The rest of the operating system is impressively slick. There’s minimal latency and the general design of the interface works well. Handy shortcut buttons are sited conveniently for the driver and there are numerous USB charge ports. However, it’s a bit odd that Honda hasn’t included a wireless smartphone charging pad. Given that you can connect to Apple CarPlay wirelessly, this seems like an oversight.

ENGINES & PERFORMANCE

Honda Jazz 2020 road test review - engine

The hybrid version of the third-generation Jazz struggled, rather unvirtuously and in both curved and straight lines, for performance, drivability and mechanical refinement. However, the new hybrid powertrain of this one gets things off to a more promising start.

Whereas the old one’s wheezy, normally aspirated 1.5-litre four-pot made it sound under load a little like a blender chock full of angry metallic bees, this new model is far quieter.

The e:HEV badge is set to appear on a number of new Honda products in the coming years. By 2022, the firm will have a total of six electrified models on sale in Europe, of which the Jazz and the E are two.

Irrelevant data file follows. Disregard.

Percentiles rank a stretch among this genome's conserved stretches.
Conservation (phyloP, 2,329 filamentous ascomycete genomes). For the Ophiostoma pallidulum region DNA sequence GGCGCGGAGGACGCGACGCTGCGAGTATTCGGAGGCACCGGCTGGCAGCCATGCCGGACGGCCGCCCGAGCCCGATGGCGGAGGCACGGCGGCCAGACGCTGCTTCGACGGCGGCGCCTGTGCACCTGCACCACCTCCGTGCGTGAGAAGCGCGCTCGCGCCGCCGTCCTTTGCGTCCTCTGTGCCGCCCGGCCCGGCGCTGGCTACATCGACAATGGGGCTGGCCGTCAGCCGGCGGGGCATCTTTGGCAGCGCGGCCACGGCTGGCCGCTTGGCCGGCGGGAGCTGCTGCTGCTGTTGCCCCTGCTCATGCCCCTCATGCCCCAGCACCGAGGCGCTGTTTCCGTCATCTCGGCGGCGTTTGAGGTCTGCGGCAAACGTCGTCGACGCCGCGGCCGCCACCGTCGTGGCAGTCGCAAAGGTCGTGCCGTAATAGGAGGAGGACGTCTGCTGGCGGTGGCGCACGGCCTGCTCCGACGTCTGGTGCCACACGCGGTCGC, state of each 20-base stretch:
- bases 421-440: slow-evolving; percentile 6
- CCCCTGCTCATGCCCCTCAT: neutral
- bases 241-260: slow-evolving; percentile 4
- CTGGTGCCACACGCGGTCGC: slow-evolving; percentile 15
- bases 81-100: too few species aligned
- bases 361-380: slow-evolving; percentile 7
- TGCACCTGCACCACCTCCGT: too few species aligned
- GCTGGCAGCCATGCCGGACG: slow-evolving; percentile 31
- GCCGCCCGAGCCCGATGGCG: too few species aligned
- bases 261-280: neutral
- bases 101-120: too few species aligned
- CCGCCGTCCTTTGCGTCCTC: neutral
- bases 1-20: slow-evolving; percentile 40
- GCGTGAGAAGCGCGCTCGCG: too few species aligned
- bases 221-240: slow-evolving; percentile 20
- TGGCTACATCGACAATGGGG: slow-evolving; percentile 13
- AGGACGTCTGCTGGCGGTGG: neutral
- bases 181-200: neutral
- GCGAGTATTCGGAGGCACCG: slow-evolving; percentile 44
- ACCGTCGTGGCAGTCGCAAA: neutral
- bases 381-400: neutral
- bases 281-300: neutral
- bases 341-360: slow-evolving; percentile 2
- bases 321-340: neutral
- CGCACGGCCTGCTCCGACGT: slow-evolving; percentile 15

There is still a characterless background buzz during extended periods of hard acceleration, but the persistent droning that’s so common to cars fitted with CVTs is mostly absent. Instead, the Jazz’s new e-CVT seems to cleverly manage the speeds at which it keeps the engine’s crankshaft spinning, accelerating in what sound and feel like stepped in-gear bursts punctuated by perceptible upshifts even when you keep the throttle flat to the floor. It’s a welcome trait, for sure, and you could almost mistake its behaviour as belonging to a more conventional dual-clutch set-up.

Measured objectively, though, straight-line performance is nothing to write home about. The car’s 0-60mph time of 9.6sec isn’t so far off the class pace as to warrant heavy criticism, but its 10.0sec 30-70mph time is less competitive, especially when the new Yaris only needed 8.8sec.